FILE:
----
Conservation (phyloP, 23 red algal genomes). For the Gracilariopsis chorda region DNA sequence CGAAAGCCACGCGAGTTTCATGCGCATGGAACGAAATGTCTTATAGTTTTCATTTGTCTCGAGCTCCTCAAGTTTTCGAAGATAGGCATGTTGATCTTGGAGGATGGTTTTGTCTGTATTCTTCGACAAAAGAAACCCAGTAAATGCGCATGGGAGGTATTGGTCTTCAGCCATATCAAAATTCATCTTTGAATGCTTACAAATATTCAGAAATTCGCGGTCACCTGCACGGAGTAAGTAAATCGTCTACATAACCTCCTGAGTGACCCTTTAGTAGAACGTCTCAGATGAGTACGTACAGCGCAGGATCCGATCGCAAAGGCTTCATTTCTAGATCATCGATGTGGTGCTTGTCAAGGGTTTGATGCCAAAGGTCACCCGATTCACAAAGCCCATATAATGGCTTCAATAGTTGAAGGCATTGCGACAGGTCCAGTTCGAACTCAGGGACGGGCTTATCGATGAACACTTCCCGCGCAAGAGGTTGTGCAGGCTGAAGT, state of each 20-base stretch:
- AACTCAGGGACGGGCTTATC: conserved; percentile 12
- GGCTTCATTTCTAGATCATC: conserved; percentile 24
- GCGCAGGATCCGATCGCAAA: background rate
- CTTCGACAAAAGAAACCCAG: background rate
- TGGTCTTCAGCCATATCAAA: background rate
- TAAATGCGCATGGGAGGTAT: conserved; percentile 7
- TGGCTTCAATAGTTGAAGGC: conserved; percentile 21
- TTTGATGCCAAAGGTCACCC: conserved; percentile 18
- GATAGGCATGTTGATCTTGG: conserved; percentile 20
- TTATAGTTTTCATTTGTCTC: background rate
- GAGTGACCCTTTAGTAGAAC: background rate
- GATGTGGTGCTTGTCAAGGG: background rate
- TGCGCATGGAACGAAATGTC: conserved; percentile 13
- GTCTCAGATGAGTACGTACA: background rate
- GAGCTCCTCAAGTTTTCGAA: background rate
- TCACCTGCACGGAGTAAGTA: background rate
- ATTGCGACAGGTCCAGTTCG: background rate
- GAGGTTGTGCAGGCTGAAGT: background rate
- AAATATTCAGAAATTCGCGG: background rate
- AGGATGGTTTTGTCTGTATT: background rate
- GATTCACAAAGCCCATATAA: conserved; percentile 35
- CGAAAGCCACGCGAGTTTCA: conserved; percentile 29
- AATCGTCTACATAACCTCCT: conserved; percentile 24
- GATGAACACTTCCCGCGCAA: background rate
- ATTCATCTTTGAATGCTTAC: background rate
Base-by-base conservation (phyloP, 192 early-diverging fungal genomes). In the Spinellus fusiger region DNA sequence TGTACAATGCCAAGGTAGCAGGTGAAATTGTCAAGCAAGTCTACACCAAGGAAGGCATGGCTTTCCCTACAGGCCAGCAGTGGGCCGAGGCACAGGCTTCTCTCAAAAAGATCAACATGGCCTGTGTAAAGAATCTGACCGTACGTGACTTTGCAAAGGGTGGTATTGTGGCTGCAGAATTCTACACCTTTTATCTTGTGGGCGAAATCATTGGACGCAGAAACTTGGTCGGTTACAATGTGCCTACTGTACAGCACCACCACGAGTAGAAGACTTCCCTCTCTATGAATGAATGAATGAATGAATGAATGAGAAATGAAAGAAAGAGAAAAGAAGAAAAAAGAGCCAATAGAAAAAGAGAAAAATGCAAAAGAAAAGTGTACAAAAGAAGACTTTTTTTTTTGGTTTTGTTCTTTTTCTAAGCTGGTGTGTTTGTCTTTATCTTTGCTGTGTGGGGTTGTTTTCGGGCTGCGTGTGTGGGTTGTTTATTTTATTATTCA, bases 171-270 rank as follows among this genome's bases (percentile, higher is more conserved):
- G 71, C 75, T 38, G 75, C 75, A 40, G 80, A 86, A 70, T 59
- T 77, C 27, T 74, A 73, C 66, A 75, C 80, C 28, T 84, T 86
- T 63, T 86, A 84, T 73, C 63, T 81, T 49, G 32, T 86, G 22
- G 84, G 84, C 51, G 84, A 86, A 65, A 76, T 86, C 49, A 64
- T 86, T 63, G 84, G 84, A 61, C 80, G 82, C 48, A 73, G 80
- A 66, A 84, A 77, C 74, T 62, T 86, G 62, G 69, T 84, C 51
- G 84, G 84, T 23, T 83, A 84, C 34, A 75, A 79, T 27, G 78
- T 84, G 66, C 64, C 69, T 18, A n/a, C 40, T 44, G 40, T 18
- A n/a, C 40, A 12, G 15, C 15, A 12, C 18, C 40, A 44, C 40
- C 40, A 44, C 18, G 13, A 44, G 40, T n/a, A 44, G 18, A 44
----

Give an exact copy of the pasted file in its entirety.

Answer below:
Conservation (phyloP, 23 red algal genomes). For the Gracilariopsis chorda region DNA sequence CGAAAGCCACGCGAGTTTCATGCGCATGGAACGAAATGTCTTATAGTTTTCATTTGTCTCGAGCTCCTCAAGTTTTCGAAGATAGGCATGTTGATCTTGGAGGATGGTTTTGTCTGTATTCTTCGACAAAAGAAACCCAGTAAATGCGCATGGGAGGTATTGGTCTTCAGCCATATCAAAATTCATCTTTGAATGCTTACAAATATTCAGAAATTCGCGGTCACCTGCACGGAGTAAGTAAATCGTCTACATAACCTCCTGAGTGACCCTTTAGTAGAACGTCTCAGATGAGTACGTACAGCGCAGGATCCGATCGCAAAGGCTTCATTTCTAGATCATCGATGTGGTGCTTGTCAAGGGTTTGATGCCAAAGGTCACCCGATTCACAAAGCCCATATAATGGCTTCAATAGTTGAAGGCATTGCGACAGGTCCAGTTCGAACTCAGGGACGGGCTTATCGATGAACACTTCCCGCGCAAGAGGTTGTGCAGGCTGAAGT, state of each 20-base stretch:
- AACTCAGGGACGGGCTTATC: conserved; percentile 12
- GGCTTCATTTCTAGATCATC: conserved; percentile 24
- GCGCAGGATCCGATCGCAAA: background rate
- CTTCGACAAAAGAAACCCAG: background rate
- TGGTCTTCAGCCATATCAAA: background rate
- TAAATGCGCATGGGAGGTAT: conserved; percentile 7
- TGGCTTCAATAGTTGAAGGC: conserved; percentile 21
- TTTGATGCCAAAGGTCACCC: conserved; percentile 18
- GATAGGCATGTTGATCTTGG: conserved; percentile 20
- TTATAGTTTTCATTTGTCTC: background rate
- GAGTGACCCTTTAGTAGAAC: background rate
- GATGTGGTGCTTGTCAAGGG: background rate
- TGCGCATGGAACGAAATGTC: conserved; percentile 13
- GTCTCAGATGAGTACGTACA: background rate
- GAGCTCCTCAAGTTTTCGAA: background rate
- TCACCTGCACGGAGTAAGTA: background rate
- ATTGCGACAGGTCCAGTTCG: background rate
- GAGGTTGTGCAGGCTGAAGT: background rate
- AAATATTCAGAAATTCGCGG: background rate
- AGGATGGTTTTGTCTGTATT: background rate
- GATTCACAAAGCCCATATAA: conserved; percentile 35
- CGAAAGCCACGCGAGTTTCA: conserved; percentile 29
- AATCGTCTACATAACCTCCT: conserved; percentile 24
- GATGAACACTTCCCGCGCAA: background rate
- ATTCATCTTTGAATGCTTAC: background rate
Base-by-base conservation (phyloP, 192 early-diverging fungal genomes). In the Spinellus fusiger region DNA sequence TGTACAATGCCAAGGTAGCAGGTGAAATTGTCAAGCAAGTCTACACCAAGGAAGGCATGGCTTTCCCTACAGGCCAGCAGTGGGCCGAGGCACAGGCTTCTCTCAAAAAGATCAACATGGCCTGTGTAAAGAATCTGACCGTACGTGACTTTGCAAAGGGTGGTATTGTGGCTGCAGAATTCTACACCTTTTATCTTGTGGGCGAAATCATTGGACGCAGAAACTTGGTCGGTTACAATGTGCCTACTGTACAGCACCACCACGAGTAGAAGACTTCCCTCTCTATGAATGAATGAATGAATGAATGAATGAGAAATGAAAGAAAGAGAAAAGAAGAAAAAAGAGCCAATAGAAAAAGAGAAAAATGCAAAAGAAAAGTGTACAAAAGAAGACTTTTTTTTTTGGTTTTGTTCTTTTTCTAAGCTGGTGTGTTTGTCTTTATCTTTGCTGTGTGGGGTTGTTTTCGGGCTGCGTGTGTGGGTTGTTTATTTTATTATTCA, bases 171-270 rank as follows among this genome's bases (percentile, higher is more conserved):
- G 71, C 75, T 38, G 75, C 75, A 40, G 80, A 86, A 70, T 59
- T 77, C 27, T 74, A 73, C 66, A 75, C 80, C 28, T 84, T 86
- T 63, T 86, A 84, T 73, C 63, T 81, T 49, G 32, T 86, G 22
- G 84, G 84, C 51, G 84, A 86, A 65, A 76, T 86, C 49, A 64
- T 86, T 63, G 84, G 84, A 61, C 80, G 82, C 48, A 73, G 80
- A 66, A 84, A 77, C 74, T 62, T 86, G 62, G 69, T 84, C 51
- G 84, G 84, T 23, T 83, A 84, C 34, A 75, A 79, T 27, G 78
- T 84, G 66, C 64, C 69, T 18, A n/a, C 40, T 44, G 40, T 18
- A n/a, C 40, A 12, G 15, C 15, A 12, C 18, C 40, A 44, C 40
- C 40, A 44, C 18, G 13, A 44, G 40, T n/a, A 44, G 18, A 44